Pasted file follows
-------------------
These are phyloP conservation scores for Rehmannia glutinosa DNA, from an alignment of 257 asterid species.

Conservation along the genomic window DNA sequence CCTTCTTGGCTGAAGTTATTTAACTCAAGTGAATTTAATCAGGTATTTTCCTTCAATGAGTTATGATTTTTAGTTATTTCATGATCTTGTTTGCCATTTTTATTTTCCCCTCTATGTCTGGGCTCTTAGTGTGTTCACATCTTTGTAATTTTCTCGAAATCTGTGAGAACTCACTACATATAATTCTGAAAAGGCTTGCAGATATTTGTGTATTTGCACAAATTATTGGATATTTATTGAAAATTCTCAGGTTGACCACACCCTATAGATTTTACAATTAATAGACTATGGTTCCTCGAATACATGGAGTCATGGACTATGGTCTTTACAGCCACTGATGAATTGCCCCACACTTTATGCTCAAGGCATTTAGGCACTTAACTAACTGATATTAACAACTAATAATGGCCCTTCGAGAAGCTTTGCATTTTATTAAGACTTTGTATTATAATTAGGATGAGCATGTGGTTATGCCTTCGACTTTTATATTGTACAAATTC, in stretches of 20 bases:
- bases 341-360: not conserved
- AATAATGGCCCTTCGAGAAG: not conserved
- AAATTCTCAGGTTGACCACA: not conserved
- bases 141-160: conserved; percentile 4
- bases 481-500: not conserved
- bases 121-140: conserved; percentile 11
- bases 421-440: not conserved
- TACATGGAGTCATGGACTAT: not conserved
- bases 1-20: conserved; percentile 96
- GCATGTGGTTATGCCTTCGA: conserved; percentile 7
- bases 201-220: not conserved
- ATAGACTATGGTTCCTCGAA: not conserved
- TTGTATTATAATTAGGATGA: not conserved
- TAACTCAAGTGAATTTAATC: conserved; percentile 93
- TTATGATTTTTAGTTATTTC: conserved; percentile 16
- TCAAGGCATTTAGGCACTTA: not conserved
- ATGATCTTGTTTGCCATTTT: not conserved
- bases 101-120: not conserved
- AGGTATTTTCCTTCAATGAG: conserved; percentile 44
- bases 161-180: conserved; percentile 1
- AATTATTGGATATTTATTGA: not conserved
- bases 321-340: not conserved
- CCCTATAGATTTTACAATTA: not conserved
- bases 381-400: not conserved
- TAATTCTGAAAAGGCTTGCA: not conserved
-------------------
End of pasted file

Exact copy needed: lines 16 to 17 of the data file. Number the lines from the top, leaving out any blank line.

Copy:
- TAACTCAAGTGAATTTAATC: conserved; percentile 93
- TTATGATTTTTAGTTATTTC: conserved; percentile 16